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Toeplitz Neural Networks (TNNs) (Qin et. al. 2023) are a recent sequence model with impressive results. They require O(n log n) computational complexity and O(n) relative positional encoder (RPE) multi-layer perceptron (MLP) and decay bias calls. We aim to reduce both. We first note that the RPE is a non-SPD (symmetric positive definite) kernel and the Toeplitz matrices are pseudo-Gram matrices. Further 1) the learned kernels display spiky behavior near the main diagonals with otherwise smooth behavior; 2) the RPE MLP is slow. For bidirectional models, this motivates a sparse plus low-rank Toeplitz matrix decomposition. For the sparse component's action, we do a small 1D convolution. For the low rank component, we replace the RPE MLP with linear interpolation and use asymmetric Structured Kernel Interpolation (SKI) (Wilson et. al. 2015) for O(n) complexity: we provide rigorous error analysis. For causal models, "fast" causal masking (Katharopoulos et. al. 2020) negates SKI's benefits. Working in the frequency domain, we avoid an explicit decay bias. To enforce causality, we represent the kernel via the real part of its frequency response using the RPE and compute the imaginary part via a Hilbert transform. This maintains O(n log n) complexity but achieves an absolute speedup. Modeling the frequency response directly is also competitive for bidirectional training, using one fewer FFT. We set a speed state of the art on Long Range Arena (Tay et. al. 2020) with minimal score degradation.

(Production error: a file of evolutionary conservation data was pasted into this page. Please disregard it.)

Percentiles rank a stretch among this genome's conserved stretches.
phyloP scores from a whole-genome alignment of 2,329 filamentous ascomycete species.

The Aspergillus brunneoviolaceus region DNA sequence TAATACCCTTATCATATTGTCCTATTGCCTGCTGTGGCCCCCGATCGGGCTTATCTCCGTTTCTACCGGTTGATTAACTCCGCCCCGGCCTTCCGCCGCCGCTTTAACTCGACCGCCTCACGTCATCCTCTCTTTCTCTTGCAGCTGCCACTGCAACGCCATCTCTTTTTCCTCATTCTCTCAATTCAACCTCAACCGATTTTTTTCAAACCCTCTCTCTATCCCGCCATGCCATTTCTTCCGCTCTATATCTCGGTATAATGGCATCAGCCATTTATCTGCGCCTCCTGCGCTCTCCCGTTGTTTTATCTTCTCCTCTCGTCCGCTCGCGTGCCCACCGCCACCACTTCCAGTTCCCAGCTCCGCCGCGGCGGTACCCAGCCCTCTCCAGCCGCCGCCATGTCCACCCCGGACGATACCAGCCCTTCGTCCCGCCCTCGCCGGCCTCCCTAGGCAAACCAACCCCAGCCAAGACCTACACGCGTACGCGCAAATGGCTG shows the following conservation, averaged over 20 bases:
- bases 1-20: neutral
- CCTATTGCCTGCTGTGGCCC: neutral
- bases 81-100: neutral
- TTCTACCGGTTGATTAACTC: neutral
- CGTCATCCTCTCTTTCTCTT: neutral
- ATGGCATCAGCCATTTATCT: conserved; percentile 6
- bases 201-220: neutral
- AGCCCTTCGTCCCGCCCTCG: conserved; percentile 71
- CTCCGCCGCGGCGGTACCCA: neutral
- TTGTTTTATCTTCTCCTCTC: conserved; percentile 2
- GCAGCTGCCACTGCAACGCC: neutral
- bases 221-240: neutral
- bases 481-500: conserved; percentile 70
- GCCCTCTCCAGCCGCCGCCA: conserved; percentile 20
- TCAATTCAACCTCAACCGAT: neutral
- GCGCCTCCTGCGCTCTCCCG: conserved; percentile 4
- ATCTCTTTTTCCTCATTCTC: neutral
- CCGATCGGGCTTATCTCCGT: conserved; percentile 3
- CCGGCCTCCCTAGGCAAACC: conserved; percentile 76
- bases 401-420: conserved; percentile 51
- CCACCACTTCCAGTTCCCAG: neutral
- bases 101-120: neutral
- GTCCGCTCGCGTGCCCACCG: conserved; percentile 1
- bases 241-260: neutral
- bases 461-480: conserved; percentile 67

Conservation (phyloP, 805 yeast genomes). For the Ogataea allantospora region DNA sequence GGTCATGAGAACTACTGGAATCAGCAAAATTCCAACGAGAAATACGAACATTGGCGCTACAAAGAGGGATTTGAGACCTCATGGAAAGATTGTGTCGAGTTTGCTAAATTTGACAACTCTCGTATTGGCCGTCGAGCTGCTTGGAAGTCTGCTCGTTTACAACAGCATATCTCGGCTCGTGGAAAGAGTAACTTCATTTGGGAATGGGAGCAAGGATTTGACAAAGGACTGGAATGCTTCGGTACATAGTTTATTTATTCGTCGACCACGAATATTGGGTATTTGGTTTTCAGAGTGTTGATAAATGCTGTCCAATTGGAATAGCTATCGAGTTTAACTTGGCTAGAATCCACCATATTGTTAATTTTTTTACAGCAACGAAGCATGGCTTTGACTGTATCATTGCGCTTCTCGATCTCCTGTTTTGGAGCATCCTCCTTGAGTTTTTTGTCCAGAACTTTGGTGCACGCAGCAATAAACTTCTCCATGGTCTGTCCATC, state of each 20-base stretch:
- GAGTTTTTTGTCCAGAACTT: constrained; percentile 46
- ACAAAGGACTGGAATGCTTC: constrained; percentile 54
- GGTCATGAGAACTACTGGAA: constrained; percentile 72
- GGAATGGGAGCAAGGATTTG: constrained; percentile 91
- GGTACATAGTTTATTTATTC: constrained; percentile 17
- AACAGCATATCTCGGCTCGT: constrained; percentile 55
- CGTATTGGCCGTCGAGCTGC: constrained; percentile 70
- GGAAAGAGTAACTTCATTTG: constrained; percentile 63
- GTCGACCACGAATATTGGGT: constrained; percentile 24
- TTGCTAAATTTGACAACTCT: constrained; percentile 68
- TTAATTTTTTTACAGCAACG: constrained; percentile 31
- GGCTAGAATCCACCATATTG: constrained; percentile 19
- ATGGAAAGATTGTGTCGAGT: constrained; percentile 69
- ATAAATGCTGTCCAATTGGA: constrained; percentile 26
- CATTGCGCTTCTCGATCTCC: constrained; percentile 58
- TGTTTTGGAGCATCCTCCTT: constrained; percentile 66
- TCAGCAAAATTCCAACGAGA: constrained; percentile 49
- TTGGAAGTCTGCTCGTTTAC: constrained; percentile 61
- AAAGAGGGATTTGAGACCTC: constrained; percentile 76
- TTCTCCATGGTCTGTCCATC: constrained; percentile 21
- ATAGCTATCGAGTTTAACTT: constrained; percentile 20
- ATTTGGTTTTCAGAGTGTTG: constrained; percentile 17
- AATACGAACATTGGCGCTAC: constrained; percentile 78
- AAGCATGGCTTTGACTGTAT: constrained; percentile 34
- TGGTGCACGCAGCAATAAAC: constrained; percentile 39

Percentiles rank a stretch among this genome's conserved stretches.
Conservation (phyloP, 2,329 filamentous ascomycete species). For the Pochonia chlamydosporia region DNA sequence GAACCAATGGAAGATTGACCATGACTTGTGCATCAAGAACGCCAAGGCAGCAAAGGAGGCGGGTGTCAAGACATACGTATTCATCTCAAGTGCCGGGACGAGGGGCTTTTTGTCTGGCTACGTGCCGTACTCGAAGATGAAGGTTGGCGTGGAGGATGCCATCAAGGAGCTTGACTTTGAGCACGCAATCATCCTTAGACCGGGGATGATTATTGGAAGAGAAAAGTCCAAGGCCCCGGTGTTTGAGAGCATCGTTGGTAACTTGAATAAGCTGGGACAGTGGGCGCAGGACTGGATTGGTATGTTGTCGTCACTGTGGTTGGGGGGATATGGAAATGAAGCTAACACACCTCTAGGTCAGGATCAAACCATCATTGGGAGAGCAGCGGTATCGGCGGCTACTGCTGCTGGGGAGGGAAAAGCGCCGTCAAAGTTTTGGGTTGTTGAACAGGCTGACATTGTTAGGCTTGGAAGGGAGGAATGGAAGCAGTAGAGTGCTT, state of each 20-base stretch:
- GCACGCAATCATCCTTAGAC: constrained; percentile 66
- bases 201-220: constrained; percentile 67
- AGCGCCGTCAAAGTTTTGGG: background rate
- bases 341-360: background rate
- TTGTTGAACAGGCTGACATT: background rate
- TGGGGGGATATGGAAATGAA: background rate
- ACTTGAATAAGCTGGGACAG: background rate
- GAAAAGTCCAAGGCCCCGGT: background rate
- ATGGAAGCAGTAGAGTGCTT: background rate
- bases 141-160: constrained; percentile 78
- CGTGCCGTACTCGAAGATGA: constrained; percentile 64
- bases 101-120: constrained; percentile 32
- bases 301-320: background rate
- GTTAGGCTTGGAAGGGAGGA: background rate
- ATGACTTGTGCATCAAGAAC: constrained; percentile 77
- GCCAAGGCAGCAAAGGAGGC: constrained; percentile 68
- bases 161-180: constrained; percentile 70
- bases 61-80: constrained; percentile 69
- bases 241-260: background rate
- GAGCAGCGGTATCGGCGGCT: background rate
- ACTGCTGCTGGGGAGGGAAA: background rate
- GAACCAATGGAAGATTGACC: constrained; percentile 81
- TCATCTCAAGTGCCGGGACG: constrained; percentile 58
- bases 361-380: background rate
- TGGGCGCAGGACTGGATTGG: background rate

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A semi-parametric, non-linear regression model in the presence of latent variables is applied towards learning network graph structure. These latent variables can correspond to unmodeled phenomena or unmeasured agents in a complex system of interacting entities. This formulation jointly estimates non-linearities in the underlying data generation, the direct interactions between measured entities, and the indirect effects of unmeasured processes on the observed data. The learning is posed as regularized empirical risk minimization. Details of the algorithm for learning the model are outlined. Experiments demonstrate the performance of the learned model on real data.